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What would be a good card stock?

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Anonymous

Good card stock?

I'm wanting to print a few decks of prototype cards and my local printer doesn't have a good variety of paper, but he has the capacity to use the paper I furnish.

I'm wanting to order some paper (I'm new to this) that is similar to the 'feel' and thickness of Yu-gi-oh cards. I'm designing my cards in Adobe Illustrator and there will be color on both sides.

What thickness of paper should I use?

Should it be glossy on both sides?

Any good companies to order them from?

I would appreciate any help.

thx

VeritasGames
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What would be a good card stock?

Nominally you want to use a 300 gsm playing card stock, but other than that, I'd suggest a 14 point C2S.

Problem is, most copy shops won't trust things much heavier than 110 pound card stock in their machines. So this latter stock is what I use for playtest. 65 pound card stock is borderline acceptable if you use card sleeves.

Anonymous
What would be a good card stock?

Ideally, you would want to find a supplier of actual playing card stock (assuming you want to pay through the nose for the materials). Failing that, you will have to settle for some kind of non-laminate, non-opaque card stock.

I have used Wausau Exact Index 110# heavy card stock in prototypes where I wanted cards that looked and felt like real playing cards. That stock printed up and finished about as well as could be expected from a non-playing card stock. The thickness was a little more than the typical playing card stock when using 1.5 mil laminate on either side. Your printer will most likely use a varnish, so that won't be a problem and you will end up with something very close to the cards you mentioned.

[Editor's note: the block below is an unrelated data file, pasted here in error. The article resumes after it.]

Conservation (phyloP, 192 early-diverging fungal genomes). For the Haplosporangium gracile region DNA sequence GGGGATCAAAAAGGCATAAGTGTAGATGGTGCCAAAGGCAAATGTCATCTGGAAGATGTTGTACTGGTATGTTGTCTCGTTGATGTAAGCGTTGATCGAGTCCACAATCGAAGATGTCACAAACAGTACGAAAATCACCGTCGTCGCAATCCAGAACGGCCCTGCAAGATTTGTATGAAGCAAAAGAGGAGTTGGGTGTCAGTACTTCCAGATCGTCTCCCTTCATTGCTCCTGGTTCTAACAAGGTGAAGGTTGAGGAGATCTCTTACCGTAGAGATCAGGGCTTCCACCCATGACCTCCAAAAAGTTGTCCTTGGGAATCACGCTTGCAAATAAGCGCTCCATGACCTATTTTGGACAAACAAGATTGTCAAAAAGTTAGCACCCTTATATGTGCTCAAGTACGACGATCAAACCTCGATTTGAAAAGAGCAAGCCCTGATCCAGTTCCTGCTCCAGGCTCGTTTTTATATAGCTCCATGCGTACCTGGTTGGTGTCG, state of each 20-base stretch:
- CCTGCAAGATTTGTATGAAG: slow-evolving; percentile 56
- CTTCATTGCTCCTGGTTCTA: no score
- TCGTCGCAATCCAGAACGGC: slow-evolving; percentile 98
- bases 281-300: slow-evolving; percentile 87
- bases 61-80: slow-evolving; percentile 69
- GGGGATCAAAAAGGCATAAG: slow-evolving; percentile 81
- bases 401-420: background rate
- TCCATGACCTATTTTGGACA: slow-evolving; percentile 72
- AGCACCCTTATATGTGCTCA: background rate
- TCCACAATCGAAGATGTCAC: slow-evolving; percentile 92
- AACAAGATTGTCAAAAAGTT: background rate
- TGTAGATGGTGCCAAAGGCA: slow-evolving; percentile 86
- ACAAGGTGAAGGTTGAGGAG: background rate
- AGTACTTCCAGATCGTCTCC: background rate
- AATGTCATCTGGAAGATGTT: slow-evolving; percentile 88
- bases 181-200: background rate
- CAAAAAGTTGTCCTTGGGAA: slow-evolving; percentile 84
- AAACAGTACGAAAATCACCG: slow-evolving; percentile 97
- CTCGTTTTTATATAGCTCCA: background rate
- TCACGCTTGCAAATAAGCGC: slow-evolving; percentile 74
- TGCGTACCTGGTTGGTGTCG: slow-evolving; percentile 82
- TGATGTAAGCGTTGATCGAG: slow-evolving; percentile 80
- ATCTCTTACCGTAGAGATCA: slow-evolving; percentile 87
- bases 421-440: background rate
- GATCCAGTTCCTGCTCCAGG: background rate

Going this route, you will lose the advantage of having the opaque core of a playing card stock, but a fairly busy card back design that covers the entire card will help conceal the face of the card when held in hand. Most games don't require a full 100% opaque card stock.

Playing card stock has another advantage over regular card stock. Playing card stock is made from layers that are laminated together, which helps the card stock resist peeling from the center. Normal card stock may show peeling before a playing card stock would. My prototypes haven't yet after many playings, but it's something to watch out for.

VeritasGames
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What would be a good card stock?

He was asking about making prototypes, and most people don't sell small quantities of playing card stock. If they have sample sheets in the back storeroom they are in small quantities. Most of the playing card stock vendors I've talked to sell the stuff by the truckload and generally in large sheets or rolls.

phpbbadmin
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What would be a good card stock?

Fred,

It may be too late, but did you check this thread:?
http://www.bgdf.com/modules.php?name=Forums&file=viewtopic&t=2462&highli...

I would contact Protoparts and explain your situation, he may be willing to give or sell you some samples to see if the sheets will work with your printer's equipment.

-Darke

Anonymous
What would be a good card stock?

No, it's not too late. I'm an old man (38 years) who has been making games for 15 years and haven't made the move to production yet. So, I got time.

Well, I made one move in January '91 and after getting rooked, I saw what strangely resembled my game in the Walmart's and Kmart's of the world about 10 months later under a different name. Therefore, I would like to start production myself.

Thanks for the links and advice.

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